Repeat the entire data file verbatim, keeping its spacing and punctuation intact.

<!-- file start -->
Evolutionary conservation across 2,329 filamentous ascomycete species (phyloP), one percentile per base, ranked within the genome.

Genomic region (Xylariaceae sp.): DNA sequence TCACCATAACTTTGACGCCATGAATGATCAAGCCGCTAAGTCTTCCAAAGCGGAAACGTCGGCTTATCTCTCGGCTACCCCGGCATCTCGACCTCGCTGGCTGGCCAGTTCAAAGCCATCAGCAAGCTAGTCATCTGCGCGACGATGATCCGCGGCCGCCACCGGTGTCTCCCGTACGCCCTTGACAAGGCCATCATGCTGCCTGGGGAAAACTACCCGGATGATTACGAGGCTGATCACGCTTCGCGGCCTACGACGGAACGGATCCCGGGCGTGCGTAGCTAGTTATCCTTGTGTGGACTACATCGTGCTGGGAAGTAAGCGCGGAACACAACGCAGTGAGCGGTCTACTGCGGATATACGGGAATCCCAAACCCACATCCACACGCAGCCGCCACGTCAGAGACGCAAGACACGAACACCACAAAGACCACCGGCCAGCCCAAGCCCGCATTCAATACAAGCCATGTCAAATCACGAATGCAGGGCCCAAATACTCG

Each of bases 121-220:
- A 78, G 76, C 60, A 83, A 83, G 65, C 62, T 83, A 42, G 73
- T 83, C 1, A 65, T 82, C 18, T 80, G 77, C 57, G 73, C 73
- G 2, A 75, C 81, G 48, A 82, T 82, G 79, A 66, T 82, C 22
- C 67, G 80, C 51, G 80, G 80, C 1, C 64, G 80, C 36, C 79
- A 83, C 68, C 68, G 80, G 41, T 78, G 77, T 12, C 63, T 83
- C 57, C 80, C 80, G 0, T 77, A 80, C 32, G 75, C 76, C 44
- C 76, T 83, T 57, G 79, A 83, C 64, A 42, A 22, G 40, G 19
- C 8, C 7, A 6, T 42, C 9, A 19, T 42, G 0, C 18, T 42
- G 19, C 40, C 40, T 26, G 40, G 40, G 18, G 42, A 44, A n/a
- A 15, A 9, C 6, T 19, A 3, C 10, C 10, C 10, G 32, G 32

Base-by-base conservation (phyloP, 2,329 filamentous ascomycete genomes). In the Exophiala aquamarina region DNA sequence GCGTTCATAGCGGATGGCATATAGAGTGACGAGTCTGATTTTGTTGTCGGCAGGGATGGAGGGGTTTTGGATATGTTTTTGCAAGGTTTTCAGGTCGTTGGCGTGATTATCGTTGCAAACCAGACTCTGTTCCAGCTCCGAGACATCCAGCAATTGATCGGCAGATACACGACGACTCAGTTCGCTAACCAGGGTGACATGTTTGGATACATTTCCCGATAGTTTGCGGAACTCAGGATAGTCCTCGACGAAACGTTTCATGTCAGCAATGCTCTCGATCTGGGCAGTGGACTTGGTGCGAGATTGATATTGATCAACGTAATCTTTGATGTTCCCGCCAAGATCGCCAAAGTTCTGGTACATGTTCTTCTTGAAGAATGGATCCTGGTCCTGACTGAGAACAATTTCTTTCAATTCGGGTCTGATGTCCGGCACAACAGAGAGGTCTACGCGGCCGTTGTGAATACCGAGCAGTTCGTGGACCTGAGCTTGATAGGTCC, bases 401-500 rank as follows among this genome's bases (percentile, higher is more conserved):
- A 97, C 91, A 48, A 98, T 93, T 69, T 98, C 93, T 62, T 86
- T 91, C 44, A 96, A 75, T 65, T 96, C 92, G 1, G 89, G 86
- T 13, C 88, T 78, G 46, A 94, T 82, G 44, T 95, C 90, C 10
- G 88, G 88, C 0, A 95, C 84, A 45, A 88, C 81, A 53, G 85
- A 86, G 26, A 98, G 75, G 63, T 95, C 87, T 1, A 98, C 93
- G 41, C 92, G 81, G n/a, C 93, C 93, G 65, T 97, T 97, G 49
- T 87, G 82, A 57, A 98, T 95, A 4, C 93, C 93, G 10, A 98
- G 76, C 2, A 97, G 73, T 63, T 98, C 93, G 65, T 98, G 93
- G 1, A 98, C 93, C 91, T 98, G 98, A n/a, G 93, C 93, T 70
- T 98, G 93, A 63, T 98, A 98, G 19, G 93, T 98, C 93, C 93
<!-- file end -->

Evolutionary conservation across 2,329 filamentous ascomycete species (phyloP), one percentile per base, ranked within the genome.

Genomic region (Xylariaceae sp.): DNA sequence TCACCATAACTTTGACGCCATGAATGATCAAGCCGCTAAGTCTTCCAAAGCGGAAACGTCGGCTTATCTCTCGGCTACCCCGGCATCTCGACCTCGCTGGCTGGCCAGTTCAAAGCCATCAGCAAGCTAGTCATCTGCGCGACGATGATCCGCGGCCGCCACCGGTGTCTCCCGTACGCCCTTGACAAGGCCATCATGCTGCCTGGGGAAAACTACCCGGATGATTACGAGGCTGATCACGCTTCGCGGCCTACGACGGAACGGATCCCGGGCGTGCGTAGCTAGTTATCCTTGTGTGGACTACATCGTGCTGGGAAGTAAGCGCGGAACACAACGCAGTGAGCGGTCTACTGCGGATATACGGGAATCCCAAACCCACATCCACACGCAGCCGCCACGTCAGAGACGCAAGACACGAACACCACAAAGACCACCGGCCAGCCCAAGCCCGCATTCAATACAAGCCATGTCAAATCACGAATGCAGGGCCCAAATACTCG

Each of bases 121-220:
- A 78, G 76, C 60, A 83, A 83, G 65, C 62, T 83, A 42, G 73
- T 83, C 1, A 65, T 82, C 18, T 80, G 77, C 57, G 73, C 73
- G 2, A 75, C 81, G 48, A 82, T 82, G 79, A 66, T 82, C 22
- C 67, G 80, C 51, G 80, G 80, C 1, C 64, G 80, C 36, C 79
- A 83, C 68, C 68, G 80, G 41, T 78, G 77, T 12, C 63, T 83
- C 57, C 80, C 80, G 0, T 77, A 80, C 32, G 75, C 76, C 44
- C 76, T 83, T 57, G 79, A 83, C 64, A 42, A 22, G 40, G 19
- C 8, C 7, A 6, T 42, C 9, A 19, T 42, G 0, C 18, T 42
- G 19, C 40, C 40, T 26, G 40, G 40, G 18, G 42, A 44, A n/a
- A 15, A 9, C 6, T 19, A 3, C 10, C 10, C 10, G 32, G 32

Base-by-base conservation (phyloP, 2,329 filamentous ascomycete genomes). In the Exophiala aquamarina region DNA sequence GCGTTCATAGCGGATGGCATATAGAGTGACGAGTCTGATTTTGTTGTCGGCAGGGATGGAGGGGTTTTGGATATGTTTTTGCAAGGTTTTCAGGTCGTTGGCGTGATTATCGTTGCAAACCAGACTCTGTTCCAGCTCCGAGACATCCAGCAATTGATCGGCAGATACACGACGACTCAGTTCGCTAACCAGGGTGACATGTTTGGATACATTTCCCGATAGTTTGCGGAACTCAGGATAGTCCTCGACGAAACGTTTCATGTCAGCAATGCTCTCGATCTGGGCAGTGGACTTGGTGCGAGATTGATATTGATCAACGTAATCTTTGATGTTCCCGCCAAGATCGCCAAAGTTCTGGTACATGTTCTTCTTGAAGAATGGATCCTGGTCCTGACTGAGAACAATTTCTTTCAATTCGGGTCTGATGTCCGGCACAACAGAGAGGTCTACGCGGCCGTTGTGAATACCGAGCAGTTCGTGGACCTGAGCTTGATAGGTCC, bases 401-500 rank as follows among this genome's bases (percentile, higher is more conserved):
- A 97, C 91, A 48, A 98, T 93, T 69, T 98, C 93, T 62, T 86
- T 91, C 44, A 96, A 75, T 65, T 96, C 92, G 1, G 89, G 86
- T 13, C 88, T 78, G 46, A 94, T 82, G 44, T 95, C 90, C 10
- G 88, G 88, C 0, A 95, C 84, A 45, A 88, C 81, A 53, G 85
- A 86, G 26, A 98, G 75, G 63, T 95, C 87, T 1, A 98, C 93
- G 41, C 92, G 81, G n/a, C 93, C 93, G 65, T 97, T 97, G 49
- T 87, G 82, A 57, A 98, T 95, A 4, C 93, C 93, G 10, A 98
- G 76, C 2, A 97, G 73, T 63, T 98, C 93, G 65, T 98, G 93
- G 1, A 98, C 93, C 91, T 98, G 98, A n/a, G 93, C 93, T 70
- T 98, G 93, A 63, T 98, A 98, G 19, G 93, T 98, C 93, C 93